- Call the police to report the accident. This is generally required by state law and a necessary step if you file a report with your insurance company.
While the advice provided here is broadly applicable, the precise steps you follow could vary depending on the type of car accident you’ve been involved in.
Be Prepared for a Fender Bender
It is best to be prepared in case you are involved in an accident. Some easy ways to be prepared in case you are involved in a minor accident include:
- Have an emergency contact set up in your phone
- Keep your driver’s license, auto insurance and health insurance easily accessible
- Keep emergency items in your car in case of an accident
- Always have a plan of action in place
Following Up Steps After a Minor Car Accident
After taking care of the immediate situation, it’s important to mitigate potential liabilities. This will help ensure you avoid any unfair lawsuits or fault accident claims. This includes:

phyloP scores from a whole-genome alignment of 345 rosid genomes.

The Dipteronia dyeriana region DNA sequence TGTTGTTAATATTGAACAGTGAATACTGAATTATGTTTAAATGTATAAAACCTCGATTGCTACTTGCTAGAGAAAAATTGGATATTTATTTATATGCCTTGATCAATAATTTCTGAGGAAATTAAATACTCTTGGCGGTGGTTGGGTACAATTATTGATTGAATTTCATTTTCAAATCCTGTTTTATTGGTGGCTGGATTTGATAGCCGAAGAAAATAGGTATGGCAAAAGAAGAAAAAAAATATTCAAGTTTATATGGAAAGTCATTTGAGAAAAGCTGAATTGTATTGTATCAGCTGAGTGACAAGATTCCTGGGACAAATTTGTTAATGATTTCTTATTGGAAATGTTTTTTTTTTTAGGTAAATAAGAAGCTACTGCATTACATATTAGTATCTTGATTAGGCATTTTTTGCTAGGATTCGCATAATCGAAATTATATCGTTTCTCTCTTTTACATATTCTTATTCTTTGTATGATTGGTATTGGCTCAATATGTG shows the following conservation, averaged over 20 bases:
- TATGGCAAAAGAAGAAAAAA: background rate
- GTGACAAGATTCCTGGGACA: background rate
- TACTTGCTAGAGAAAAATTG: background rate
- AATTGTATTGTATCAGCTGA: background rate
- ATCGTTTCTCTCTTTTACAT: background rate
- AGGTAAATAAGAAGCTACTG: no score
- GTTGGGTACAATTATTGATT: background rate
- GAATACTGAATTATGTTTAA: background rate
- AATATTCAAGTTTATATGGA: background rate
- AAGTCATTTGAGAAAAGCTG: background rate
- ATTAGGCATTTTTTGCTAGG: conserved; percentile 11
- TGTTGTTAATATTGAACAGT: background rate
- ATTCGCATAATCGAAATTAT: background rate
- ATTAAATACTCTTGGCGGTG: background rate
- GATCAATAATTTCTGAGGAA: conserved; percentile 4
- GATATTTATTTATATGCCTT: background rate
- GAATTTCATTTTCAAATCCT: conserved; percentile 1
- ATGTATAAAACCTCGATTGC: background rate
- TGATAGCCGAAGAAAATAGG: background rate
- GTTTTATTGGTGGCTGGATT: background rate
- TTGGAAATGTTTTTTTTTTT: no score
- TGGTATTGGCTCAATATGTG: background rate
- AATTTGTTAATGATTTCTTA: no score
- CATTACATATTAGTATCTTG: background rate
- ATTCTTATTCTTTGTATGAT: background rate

- Obtaining a copy of the accident report. Ask police at the scene, or call the city’s non-emergency police line, to obtain a copy. This gives you proof of the accident in the case of any injuries, insurance issues, or legal action.
- If necessary, file an insurance claim. In general, it’s best practice to file a claim if the repairs will exceed $2,000 or if someone is injured. If any involved drivers are uninsured, consider filing a small claims action. A car accident attorney can help you decide the best actions in the claim process.
- Document the accident. Take photos of any vehicle damages, injuries, and the road where the injury occurred. Take detailed notes of how the fender bender occurred, when, and where. Get testimony and contact information from witnesses and authorities. This evidence will help if you decide to file an insurance claim.